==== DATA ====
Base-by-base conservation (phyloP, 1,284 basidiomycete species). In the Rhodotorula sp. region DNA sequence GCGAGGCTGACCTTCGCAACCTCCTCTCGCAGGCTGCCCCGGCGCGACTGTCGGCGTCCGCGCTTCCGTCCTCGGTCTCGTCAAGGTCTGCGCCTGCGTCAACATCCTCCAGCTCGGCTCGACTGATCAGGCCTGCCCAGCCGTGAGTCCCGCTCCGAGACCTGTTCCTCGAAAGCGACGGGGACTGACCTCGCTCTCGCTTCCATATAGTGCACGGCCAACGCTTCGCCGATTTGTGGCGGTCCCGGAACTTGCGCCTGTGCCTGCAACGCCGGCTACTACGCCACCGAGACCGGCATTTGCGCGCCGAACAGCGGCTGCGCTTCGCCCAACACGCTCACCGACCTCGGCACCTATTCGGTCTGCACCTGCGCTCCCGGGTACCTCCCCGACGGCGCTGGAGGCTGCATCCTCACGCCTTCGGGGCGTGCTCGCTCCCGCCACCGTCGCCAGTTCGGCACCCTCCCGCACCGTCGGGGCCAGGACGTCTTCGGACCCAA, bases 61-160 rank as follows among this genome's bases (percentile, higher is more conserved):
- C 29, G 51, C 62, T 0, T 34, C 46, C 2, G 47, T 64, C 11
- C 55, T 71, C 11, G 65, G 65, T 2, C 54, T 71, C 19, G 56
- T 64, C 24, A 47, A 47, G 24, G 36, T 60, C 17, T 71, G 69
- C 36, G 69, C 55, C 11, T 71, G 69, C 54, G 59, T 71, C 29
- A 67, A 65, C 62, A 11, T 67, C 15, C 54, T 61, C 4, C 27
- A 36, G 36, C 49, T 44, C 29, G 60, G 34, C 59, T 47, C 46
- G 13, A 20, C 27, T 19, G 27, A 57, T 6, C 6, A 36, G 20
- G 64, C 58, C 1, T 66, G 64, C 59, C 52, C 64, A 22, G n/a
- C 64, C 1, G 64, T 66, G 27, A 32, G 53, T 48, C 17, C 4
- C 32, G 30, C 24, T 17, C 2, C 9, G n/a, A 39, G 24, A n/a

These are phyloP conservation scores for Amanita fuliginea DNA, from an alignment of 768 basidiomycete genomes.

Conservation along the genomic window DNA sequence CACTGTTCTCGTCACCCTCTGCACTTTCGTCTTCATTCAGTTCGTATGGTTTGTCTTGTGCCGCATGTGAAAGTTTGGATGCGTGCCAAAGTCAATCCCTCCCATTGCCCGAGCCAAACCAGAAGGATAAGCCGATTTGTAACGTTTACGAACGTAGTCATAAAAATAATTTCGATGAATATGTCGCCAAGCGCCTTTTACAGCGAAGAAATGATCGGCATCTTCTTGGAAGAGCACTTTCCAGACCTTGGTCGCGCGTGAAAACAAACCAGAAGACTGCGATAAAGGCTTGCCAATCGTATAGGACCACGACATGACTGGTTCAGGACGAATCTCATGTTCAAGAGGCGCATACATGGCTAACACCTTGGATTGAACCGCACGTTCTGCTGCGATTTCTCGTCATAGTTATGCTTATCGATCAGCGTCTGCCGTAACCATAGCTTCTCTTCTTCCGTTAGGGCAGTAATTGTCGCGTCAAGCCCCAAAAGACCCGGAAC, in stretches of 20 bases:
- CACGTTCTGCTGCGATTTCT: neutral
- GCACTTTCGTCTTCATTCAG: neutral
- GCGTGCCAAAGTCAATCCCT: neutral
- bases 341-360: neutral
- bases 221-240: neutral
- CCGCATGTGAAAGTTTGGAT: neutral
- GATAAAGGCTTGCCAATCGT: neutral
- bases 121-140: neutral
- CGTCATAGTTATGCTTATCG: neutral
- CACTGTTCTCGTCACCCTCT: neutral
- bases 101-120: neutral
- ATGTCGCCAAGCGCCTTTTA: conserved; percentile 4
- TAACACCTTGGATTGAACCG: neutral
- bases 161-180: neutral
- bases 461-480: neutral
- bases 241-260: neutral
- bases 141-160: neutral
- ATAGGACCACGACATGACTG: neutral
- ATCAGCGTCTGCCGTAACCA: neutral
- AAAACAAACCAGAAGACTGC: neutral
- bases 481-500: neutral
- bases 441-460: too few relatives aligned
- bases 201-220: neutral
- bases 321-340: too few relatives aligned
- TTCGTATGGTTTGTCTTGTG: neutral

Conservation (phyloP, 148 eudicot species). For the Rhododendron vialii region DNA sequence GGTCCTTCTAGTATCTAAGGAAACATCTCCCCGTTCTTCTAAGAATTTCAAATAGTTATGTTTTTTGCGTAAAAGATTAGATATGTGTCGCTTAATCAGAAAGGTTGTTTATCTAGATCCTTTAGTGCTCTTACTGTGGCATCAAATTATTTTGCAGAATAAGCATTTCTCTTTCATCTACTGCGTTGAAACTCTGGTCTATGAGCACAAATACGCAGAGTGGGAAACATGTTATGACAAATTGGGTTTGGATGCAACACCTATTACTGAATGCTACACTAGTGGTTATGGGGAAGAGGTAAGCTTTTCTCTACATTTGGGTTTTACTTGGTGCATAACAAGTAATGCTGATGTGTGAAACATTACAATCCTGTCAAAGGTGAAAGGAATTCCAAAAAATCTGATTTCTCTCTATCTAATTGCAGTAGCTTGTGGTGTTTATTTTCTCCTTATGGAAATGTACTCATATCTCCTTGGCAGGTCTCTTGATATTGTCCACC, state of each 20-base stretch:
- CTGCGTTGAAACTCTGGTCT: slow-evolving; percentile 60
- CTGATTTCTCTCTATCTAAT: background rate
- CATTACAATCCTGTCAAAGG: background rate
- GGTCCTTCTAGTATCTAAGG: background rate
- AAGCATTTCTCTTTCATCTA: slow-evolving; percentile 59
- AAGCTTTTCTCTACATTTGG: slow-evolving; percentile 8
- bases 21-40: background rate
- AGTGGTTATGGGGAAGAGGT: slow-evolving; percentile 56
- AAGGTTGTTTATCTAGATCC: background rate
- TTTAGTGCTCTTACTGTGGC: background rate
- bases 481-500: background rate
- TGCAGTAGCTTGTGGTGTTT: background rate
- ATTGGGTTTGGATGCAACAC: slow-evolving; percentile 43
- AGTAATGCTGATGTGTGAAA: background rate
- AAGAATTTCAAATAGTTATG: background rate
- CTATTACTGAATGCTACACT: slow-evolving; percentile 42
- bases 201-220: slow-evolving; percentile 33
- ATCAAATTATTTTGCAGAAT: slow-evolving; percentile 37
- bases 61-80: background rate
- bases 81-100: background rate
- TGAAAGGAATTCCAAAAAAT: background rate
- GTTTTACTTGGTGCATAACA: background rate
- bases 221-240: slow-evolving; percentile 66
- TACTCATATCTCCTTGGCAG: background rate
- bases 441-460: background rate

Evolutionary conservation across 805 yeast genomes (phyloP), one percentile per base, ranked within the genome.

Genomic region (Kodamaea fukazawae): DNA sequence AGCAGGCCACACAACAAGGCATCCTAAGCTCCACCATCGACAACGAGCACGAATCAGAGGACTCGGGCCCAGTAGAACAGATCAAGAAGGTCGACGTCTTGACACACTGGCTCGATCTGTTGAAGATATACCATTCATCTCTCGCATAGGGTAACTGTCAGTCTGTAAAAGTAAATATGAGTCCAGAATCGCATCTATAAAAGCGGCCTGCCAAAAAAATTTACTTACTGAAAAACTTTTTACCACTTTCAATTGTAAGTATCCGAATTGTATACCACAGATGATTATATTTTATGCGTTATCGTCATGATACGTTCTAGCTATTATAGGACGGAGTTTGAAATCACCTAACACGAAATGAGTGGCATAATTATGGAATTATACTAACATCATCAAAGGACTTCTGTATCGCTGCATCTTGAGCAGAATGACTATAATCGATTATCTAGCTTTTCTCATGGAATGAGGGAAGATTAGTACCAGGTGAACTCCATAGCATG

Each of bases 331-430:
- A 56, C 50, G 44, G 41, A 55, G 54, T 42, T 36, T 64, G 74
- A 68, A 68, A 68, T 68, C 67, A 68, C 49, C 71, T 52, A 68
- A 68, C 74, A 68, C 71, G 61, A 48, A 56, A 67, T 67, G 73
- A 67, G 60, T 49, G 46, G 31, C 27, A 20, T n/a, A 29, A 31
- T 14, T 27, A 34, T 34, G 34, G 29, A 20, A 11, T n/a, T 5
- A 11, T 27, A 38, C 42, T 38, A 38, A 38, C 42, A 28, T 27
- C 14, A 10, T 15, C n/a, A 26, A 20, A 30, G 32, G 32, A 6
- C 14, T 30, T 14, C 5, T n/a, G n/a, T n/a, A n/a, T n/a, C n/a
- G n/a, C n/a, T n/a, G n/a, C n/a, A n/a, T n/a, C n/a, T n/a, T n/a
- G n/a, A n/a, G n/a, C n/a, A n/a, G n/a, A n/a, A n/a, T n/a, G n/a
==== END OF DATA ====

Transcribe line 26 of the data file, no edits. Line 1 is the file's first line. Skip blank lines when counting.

- TAACACCTTGGATTGAACCG: neutral